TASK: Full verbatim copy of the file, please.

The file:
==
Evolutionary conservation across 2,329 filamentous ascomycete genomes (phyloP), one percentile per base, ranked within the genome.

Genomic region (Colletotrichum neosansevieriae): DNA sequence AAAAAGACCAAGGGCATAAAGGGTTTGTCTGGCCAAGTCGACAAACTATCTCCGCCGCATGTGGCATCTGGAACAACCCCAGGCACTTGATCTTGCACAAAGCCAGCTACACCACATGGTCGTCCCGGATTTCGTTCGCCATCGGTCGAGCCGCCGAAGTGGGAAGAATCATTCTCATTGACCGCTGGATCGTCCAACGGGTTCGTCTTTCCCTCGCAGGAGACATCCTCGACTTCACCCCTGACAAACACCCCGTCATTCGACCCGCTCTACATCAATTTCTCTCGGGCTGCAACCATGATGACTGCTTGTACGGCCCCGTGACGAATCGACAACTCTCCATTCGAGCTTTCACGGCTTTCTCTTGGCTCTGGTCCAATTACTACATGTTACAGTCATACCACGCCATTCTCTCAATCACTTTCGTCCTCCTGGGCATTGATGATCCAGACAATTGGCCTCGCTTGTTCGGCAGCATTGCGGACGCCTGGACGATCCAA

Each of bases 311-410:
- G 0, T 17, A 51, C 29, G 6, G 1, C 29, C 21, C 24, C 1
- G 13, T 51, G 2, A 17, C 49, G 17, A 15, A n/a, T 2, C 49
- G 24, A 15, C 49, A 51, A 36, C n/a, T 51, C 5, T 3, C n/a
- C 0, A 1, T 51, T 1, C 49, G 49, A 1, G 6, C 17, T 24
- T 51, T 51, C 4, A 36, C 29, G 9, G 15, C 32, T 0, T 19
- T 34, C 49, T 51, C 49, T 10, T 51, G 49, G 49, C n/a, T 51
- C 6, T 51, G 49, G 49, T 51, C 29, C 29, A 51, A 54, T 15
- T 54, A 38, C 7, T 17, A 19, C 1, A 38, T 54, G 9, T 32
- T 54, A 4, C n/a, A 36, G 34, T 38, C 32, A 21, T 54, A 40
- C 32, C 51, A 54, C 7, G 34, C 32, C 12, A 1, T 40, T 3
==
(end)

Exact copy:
Evolutionary conservation across 2,329 filamentous ascomycete genomes (phyloP), one percentile per base, ranked within the genome.

Genomic region (Colletotrichum neosansevieriae): DNA sequence AAAAAGACCAAGGGCATAAAGGGTTTGTCTGGCCAAGTCGACAAACTATCTCCGCCGCATGTGGCATCTGGAACAACCCCAGGCACTTGATCTTGCACAAAGCCAGCTACACCACATGGTCGTCCCGGATTTCGTTCGCCATCGGTCGAGCCGCCGAAGTGGGAAGAATCATTCTCATTGACCGCTGGATCGTCCAACGGGTTCGTCTTTCCCTCGCAGGAGACATCCTCGACTTCACCCCTGACAAACACCCCGTCATTCGACCCGCTCTACATCAATTTCTCTCGGGCTGCAACCATGATGACTGCTTGTACGGCCCCGTGACGAATCGACAACTCTCCATTCGAGCTTTCACGGCTTTCTCTTGGCTCTGGTCCAATTACTACATGTTACAGTCATACCACGCCATTCTCTCAATCACTTTCGTCCTCCTGGGCATTGATGATCCAGACAATTGGCCTCGCTTGTTCGGCAGCATTGCGGACGCCTGGACGATCCAA

Each of bases 311-410:
- G 0, T 17, A 51, C 29, G 6, G 1, C 29, C 21, C 24, C 1
- G 13, T 51, G 2, A 17, C 49, G 17, A 15, A n/a, T 2, C 49
- G 24, A 15, C 49, A 51, A 36, C n/a, T 51, C 5, T 3, C n/a
- C 0, A 1, T 51, T 1, C 49, G 49, A 1, G 6, C 17, T 24
- T 51, T 51, C 4, A 36, C 29, G 9, G 15, C 32, T 0, T 19
- T 34, C 49, T 51, C 49, T 10, T 51, G 49, G 49, C n/a, T 51
- C 6, T 51, G 49, G 49, T 51, C 29, C 29, A 51, A 54, T 15
- T 54, A 38, C 7, T 17, A 19, C 1, A 38, T 54, G 9, T 32
- T 54, A 4, C n/a, A 36, G 34, T 38, C 32, A 21, T 54, A 40
- C 32, C 51, A 54, C 7, G 34, C 32, C 12, A 1, T 40, T 3